Meningitis – living with the injuries caused by the infection
Today many vaccines are available to prevent getting meningitis, but there is still a gap in the immunisation of the population meaning that, unfortunately, it is still prevalent and can affect anyone. It is usually seen in babies, children and young adults; hence early immunisation over the first 18 months of life and, more recently, vaccines being offered to teenagers.
Once meningitis has been contracted and diagnosed, it is important to determine whether it is either viral or bacterial as treatment options are different for each type:
- Bacterial meningitis requires urgent and timely inpatient treatment with intravenous (IV) antibiotics, fluids and oxygen;
- Viral meningitis does not require anti-biotics and can be treated at home (under supervision of a GP or other medically qualified person).
However, each case of meningitis presents unique symptoms and they can vary in severity. Therefore it should be treated based upon each individual’s requirements. Sadly, however, it is estimated that with bacterial meningitis, 1 in every 10 cases is fatal.
The injuries that meningitis can cause
For some people, the treatment will work quickly and the effects will be minimal. Unfortunately, for others, if the illness is severe or treatment is delayed or mismanaged, the outcome can be life-changing.
The long-term problems associated with bacterial meningitis are deafness, impairment of vision, cognitive problems (i.e. problems with processing information, memory, concentration and behavioural problems), epilepsy, mobility problems (such as poor co-ordination and balance), kidney problems and also, rarely, limb loss.
The problems faced by our clients
Each person I help with investigating the diagnosis and treatment of meningitis has had a different outcome following recovery from the acute illness itself.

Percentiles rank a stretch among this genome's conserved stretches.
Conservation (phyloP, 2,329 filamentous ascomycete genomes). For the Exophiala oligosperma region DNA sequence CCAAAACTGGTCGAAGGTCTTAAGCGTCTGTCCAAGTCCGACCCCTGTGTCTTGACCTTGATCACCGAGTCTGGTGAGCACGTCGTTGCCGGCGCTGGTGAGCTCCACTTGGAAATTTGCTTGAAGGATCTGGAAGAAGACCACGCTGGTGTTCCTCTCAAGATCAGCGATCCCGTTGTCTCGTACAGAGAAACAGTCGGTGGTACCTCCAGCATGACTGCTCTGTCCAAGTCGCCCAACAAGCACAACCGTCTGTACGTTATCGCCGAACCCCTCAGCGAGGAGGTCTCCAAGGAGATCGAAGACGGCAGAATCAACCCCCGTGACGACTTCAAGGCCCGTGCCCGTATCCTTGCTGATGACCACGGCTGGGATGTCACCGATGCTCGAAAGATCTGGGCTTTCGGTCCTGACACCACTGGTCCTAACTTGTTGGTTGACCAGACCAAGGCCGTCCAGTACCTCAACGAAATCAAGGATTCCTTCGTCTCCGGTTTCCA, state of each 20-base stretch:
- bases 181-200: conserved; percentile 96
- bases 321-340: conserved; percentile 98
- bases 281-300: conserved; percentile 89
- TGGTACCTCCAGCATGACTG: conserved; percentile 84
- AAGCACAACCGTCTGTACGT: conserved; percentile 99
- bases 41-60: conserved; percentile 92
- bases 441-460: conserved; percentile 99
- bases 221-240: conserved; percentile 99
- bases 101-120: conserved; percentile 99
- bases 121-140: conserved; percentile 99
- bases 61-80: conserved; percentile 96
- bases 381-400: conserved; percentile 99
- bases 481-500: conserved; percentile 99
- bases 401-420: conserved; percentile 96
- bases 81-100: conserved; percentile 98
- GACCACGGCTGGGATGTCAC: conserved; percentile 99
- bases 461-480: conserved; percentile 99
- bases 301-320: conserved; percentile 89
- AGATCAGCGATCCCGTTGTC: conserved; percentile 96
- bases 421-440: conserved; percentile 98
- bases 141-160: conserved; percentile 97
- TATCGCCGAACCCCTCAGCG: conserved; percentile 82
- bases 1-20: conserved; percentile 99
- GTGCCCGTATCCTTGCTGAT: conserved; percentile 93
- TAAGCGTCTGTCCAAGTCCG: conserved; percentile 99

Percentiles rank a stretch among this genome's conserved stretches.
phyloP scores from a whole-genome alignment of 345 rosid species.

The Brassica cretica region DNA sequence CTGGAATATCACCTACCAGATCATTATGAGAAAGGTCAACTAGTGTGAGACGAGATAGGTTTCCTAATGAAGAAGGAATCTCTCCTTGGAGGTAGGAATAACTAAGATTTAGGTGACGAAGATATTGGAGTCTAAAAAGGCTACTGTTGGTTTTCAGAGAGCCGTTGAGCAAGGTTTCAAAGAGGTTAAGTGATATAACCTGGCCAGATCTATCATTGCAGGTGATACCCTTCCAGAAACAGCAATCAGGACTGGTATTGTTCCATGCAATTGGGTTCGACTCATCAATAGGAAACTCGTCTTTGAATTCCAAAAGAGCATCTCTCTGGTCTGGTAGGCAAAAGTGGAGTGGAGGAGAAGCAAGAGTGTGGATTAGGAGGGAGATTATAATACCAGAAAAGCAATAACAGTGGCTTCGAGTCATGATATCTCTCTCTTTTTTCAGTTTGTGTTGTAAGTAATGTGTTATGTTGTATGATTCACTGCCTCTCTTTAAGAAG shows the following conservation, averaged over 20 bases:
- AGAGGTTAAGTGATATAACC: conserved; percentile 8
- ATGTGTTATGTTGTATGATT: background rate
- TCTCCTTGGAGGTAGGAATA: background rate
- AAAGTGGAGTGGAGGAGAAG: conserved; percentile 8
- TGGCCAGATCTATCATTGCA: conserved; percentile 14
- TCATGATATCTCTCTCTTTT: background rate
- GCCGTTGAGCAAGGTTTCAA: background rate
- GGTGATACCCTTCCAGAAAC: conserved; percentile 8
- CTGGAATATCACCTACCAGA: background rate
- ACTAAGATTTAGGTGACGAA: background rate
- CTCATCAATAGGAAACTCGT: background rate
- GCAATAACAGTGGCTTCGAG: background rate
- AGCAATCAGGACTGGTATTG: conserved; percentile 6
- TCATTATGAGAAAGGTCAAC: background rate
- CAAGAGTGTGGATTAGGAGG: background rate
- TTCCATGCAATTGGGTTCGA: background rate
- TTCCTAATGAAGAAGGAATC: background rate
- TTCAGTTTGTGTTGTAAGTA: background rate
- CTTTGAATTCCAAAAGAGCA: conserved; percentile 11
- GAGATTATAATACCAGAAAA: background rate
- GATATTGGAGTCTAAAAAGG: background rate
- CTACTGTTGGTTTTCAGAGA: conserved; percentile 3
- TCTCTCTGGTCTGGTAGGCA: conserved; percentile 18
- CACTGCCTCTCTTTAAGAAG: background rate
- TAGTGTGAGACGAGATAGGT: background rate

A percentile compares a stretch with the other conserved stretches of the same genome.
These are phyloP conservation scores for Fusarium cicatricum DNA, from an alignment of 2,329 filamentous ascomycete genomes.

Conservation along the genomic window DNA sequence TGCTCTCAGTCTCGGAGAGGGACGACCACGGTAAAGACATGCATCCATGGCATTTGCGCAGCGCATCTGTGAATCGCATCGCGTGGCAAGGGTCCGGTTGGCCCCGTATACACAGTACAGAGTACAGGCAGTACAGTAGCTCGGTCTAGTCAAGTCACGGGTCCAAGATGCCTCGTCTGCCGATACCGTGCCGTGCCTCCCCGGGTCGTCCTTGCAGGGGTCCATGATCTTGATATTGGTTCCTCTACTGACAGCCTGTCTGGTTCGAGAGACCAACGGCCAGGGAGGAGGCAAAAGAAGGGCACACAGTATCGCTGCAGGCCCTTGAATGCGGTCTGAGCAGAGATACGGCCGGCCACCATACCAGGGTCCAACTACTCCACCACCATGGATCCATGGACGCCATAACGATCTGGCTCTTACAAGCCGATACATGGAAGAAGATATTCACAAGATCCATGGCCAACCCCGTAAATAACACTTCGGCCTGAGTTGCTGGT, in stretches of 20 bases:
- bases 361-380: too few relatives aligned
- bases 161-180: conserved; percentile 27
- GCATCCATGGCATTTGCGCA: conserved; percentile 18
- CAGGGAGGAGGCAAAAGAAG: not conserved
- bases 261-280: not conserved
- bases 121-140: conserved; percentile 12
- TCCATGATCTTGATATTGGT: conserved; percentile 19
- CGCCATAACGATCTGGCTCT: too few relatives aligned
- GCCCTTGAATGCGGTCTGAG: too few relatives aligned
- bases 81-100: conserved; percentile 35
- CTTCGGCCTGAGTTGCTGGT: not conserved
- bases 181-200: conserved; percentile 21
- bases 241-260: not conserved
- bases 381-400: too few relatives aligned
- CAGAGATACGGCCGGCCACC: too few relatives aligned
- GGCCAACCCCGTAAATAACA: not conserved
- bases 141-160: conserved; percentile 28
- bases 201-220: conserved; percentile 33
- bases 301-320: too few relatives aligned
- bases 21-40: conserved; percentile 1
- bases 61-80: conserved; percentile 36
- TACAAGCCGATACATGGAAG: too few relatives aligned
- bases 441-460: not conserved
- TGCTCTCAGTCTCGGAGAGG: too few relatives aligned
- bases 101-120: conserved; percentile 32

One client, for example, has suffered hearing loss and brain damage. He was a baby at the time of contracting meningitis, and the damage caused to his brain led to both physical and cognitive problems.
The hearing loss and the brain injury have completely affected his personality and his communication. At age seven he was described as being like a large toddler, with his spoken language placed at around 18 months. He had learned to use sign language but only used it on his own terms, and was also still doubly incontinent and in nappies.
Whilst he was mobile and able to walk, he would only do so if the circumstances were right for him. This inevitably led to problems in everyday life for him and the rest of his family. He suffered with balance issues and problems with his gross motor skills, e.g. catching a ball or riding a scooter.
The behavioural issues became worse as he got older and our client became extremely distressed, non-compliant and at times violent. A serious problem was also his lack of awareness in respect of danger and/or consequences of actions, for example, running out into a road. Inevitably he required 24 hour day care/constant supervision to simply protect him from himself.
The injuries and changes to someone are difficult to deal with for the family, especially when it is in stark contrast to the person they were before the injury. It is important to know that you are not alone in understanding and coping with a profound change to the person you were or to the person you love. As such we recommend seeking help from one of the support groups or charities like Meningitis Now (meningitisnow.org).
If you are concerned about whether you or someone you love has been injured as a result of any potential delay or mismanagement of their treatment for meningitis, we have the expertise to help you understand what went wrong and perhaps seek financial compensation for the injuries that have been suffered.